Why Do You Need an Employment Lawyer?

By February 10, 2019 July 19th, 2019 No Comments

Many employees know only the legal basics when it comes to job loss and what they might be entitled to if they did, in fact, lose their job.  One might be vaguely familiar with the concept of a ‘severance package’, or understand that being terminated ‘for cause’ is a mess to be avoided.  In my experience, many know much less than even this – and, of course, this is only the very tip of the iceberg. The reality is that many employees ultimately pay the price for not knowing when to stand up to their employer and assert their rights.  And the price they pay can be substantial.

So, why do you need an Employment Lawyer?

The short answer is this: we know the law, and knowing the law is what keeps you or your loved ones from losing what you are legally entitled to.  We make sure you understand what you are owed, and act as your agent in ensuring that you get it. In the context of employment law, your legal entitlements typically come in the form of continued income, maintaining benefit coverage, and the like, but there is certainly much more to the practice than that.  In the following short article, I will endeavor to answer our question, and a bit more fully, by way of outlining some of the basic services that we, as employment lawyers, provide for our clients.

Wrongful Dismissal

The most common matters that clients bring through the door relate to wrongful dismissal.  Someone has lost their job and is unsure of how to move forward. Have they been treated unfairly?  Can they just be fired like that? Are they being bought off cheap? Often they’ve been handed a termination letter and/or have been offered a ‘severance package’.  In exchange for your acceptance of the severance package, the employer simply wants you to sign a release form. Nothing to worry abou–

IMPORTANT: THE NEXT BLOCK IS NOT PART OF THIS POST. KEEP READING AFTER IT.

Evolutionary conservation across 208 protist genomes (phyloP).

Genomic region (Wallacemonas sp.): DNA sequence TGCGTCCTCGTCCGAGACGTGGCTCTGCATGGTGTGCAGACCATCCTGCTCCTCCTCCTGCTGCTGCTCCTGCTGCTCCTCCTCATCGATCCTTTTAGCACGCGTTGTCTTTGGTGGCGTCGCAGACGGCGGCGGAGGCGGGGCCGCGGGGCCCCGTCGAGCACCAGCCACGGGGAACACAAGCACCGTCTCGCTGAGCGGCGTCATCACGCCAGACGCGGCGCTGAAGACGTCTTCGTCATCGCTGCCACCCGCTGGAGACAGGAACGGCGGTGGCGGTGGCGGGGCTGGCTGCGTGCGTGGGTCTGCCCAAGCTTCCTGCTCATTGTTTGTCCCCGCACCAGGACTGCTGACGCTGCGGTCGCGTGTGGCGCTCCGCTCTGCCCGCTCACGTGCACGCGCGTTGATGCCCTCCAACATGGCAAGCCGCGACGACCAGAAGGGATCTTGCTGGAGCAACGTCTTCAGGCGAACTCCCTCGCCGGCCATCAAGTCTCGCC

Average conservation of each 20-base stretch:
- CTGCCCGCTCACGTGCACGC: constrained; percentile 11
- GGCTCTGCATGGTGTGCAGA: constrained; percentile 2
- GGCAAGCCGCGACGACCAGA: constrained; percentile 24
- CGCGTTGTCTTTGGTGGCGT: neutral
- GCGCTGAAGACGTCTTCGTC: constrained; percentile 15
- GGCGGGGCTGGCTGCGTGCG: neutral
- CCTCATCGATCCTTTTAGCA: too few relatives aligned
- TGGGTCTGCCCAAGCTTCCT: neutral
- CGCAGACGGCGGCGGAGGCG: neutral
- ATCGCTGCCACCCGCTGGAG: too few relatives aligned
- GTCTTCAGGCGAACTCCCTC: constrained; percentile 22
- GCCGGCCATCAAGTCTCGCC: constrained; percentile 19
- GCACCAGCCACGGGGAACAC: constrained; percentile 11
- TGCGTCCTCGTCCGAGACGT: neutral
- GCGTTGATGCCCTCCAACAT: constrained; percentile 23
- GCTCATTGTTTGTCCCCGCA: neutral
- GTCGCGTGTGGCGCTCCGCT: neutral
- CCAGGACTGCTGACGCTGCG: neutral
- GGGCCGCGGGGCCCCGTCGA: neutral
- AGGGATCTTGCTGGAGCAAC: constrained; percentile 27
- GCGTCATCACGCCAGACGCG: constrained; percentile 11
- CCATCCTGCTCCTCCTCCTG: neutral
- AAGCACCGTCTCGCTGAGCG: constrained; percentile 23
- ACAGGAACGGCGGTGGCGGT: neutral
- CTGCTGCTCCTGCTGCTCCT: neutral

This is the point at which, in a perfect world, a suitably miniaturized lawyer would appear on your shoulder to guide you.  But alas. Jokes aside, though, there may be a lot at stake, and you’d be wise to get some sound legal advice before agreeing to anything.  The release being sought by your former employer is essentially a contract to prevent you from suing them in the future, on the basis that you agree that what you’ve received is all that you are owed.  That, of course, may not be at all the case.

A good lawyer will review what’s offered against what you are likely owed, and put forth a road map that leads to a satisfactory outcome.  That will require a review of the employment contract, if one exists, and the offered severance package. It may require challenging the validity and enforceability of termination clauses that claim to limit your entitlements to legal minimums.  If your employer seeks to terminate you for cause, without legal justification for doing so, you may seek to challenge that decision and thereby pursue the termination pay, severance pay, benefits continuance, or reasonable notice pay (and perhaps, Employment Insurance (EI)) you would otherwise stand to lose.  If discriminatory or elsewise wrongful treatment is in the mix, there might be further compensation owed.

These legal matters, among many others we explore, are frequently misunderstood or simply unknown to employees.  That’s why a good lawyer at your side can prove to be an extremely valuable asset. Losing a job can be a painful, life-altering experience.  Speaking to a lawyer ensures you are not taken advantage of in the process.

Employment Contract Review and Negotiation

Some clients – though I wish this were more common – have the wherewithal to approach us even before they start a new job. Perhaps they’ve been burned by a previous employment experience, or perhaps they’ve read a blog or two on the topic.  Whatever the reason, I commend their decision. A little work now can save a lot of trouble down the line.